Biodiversity data requirements for systematic conservation planning in the Mediterranean Sea

Last modified: 
December 14, 2019 - 10:02am
Type: Journal Article
Year of publication: 2014
Authors: Noam Levin, Marta Coll, Simonetta Fraschetti, Gideon Gal, Sylvaine Giakoumi, Cordula Göke, Johanna Heymans, Stelios Katsanevakis, Tessa Mazor, Bayram Öztür, Gil Rilov, Juliusz Gajewski, Jeroen Steenbeek, Salit Kark
Journal title: Marine Ecology Progress Series
Volume: 508
Pages: 261 - 281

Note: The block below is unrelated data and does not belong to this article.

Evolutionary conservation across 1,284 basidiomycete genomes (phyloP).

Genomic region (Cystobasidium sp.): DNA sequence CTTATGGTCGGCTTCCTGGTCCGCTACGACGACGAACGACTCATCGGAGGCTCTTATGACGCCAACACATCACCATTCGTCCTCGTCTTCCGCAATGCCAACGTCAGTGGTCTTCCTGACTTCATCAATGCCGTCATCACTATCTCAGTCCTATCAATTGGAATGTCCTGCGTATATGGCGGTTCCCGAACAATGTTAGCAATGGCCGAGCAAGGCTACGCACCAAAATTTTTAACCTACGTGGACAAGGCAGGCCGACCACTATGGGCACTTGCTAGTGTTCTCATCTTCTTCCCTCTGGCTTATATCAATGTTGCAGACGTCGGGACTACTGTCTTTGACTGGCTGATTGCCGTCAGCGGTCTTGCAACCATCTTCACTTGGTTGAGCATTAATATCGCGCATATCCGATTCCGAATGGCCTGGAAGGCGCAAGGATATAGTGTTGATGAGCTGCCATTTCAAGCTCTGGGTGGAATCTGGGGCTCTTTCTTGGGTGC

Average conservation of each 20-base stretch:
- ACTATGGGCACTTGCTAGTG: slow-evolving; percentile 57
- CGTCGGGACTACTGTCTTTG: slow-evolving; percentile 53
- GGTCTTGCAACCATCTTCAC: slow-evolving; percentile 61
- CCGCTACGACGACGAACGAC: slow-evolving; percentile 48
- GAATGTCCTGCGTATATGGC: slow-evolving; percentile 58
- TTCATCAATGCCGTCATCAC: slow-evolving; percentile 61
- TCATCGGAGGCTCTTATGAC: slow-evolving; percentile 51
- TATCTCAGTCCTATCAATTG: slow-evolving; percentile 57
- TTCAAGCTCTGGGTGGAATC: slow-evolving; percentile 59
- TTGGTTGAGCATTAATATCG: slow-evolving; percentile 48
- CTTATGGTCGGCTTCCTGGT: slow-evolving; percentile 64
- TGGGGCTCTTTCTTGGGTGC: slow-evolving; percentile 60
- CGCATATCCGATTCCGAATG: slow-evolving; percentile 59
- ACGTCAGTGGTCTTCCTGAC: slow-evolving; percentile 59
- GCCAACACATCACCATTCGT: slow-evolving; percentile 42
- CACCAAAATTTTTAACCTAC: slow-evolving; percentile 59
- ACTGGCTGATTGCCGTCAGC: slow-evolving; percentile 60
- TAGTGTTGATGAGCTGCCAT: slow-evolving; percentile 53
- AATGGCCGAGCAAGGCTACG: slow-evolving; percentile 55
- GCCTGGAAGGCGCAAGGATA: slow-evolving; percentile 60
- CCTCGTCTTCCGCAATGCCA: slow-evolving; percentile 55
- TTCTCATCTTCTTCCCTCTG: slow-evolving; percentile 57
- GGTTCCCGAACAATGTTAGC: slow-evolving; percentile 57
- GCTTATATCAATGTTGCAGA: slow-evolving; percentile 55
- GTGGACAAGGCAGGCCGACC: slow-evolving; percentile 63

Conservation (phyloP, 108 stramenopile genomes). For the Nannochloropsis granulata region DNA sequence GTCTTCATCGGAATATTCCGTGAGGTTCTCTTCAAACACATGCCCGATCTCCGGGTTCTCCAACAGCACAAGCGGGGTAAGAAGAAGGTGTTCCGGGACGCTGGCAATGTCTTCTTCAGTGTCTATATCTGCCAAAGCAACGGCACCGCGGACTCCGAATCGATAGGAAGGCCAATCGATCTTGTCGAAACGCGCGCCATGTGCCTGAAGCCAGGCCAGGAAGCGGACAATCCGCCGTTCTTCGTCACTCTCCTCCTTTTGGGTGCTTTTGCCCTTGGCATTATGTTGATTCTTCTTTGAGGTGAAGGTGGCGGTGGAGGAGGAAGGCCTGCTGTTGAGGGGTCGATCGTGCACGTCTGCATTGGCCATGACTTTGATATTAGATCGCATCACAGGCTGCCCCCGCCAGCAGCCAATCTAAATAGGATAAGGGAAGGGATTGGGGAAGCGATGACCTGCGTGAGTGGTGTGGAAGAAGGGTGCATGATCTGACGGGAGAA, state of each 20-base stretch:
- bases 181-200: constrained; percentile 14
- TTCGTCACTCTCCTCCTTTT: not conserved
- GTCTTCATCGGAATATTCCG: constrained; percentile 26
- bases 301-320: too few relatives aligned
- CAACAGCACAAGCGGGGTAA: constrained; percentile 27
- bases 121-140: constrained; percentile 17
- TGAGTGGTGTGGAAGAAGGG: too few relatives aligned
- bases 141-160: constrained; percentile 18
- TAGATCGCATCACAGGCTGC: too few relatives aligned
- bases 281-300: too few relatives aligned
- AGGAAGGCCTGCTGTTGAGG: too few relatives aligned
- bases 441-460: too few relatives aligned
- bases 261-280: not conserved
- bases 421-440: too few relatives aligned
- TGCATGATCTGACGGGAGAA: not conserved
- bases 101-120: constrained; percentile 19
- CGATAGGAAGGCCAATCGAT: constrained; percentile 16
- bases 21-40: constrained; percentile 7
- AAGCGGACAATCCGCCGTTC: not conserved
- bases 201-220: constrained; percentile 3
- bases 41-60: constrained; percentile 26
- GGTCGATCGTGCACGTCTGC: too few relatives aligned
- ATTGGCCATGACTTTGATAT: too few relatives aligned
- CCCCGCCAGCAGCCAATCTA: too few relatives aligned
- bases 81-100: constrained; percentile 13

The Mediterranean Sea’s biodiversity and ecosystems face many threats due to anthropogenic pressures. Some of these include human population growth, coastal urbanization, accelerated human activities, and climate change. To enhance the formation of a science-based system of marine protected areas in the Mediterranean Sea, data on the spatial distribution of ecological features (abiotic variables, species, communities, habitats, and ecosystems) is required to inform conservation scientists and planners. However, the spatial data required is often lacking. In this review, we aimed to address the status of our knowledge for 3 major types of spatial information: bathymetry, classification of marine habitats, and species distributions. To exemplify the data gaps and approaches to bridge them, we examined case studies that systematically prioritize conservation in the Mediterranean Sea. We found that at present the data required for conservation planning is generally more readily available and of better quality for the European countries located in the Western Mediterranean Sea. Additionally, the Mediterranean Sea is lagging behind other marine regions where rigorous criteria for conservation planning has been applied in the past 20 yr. Therefore, we call upon scientists, governments, and international governmental and non-governmental organizations to harmonize current approaches in marine mapping and to develop a framework that is applicable throughout the Mediterranean region. Such coordination between stakeholders is urgently needed before more countries undertake further extensive habitat mapping, so that future conservation planning can use integrated spatial datasets.

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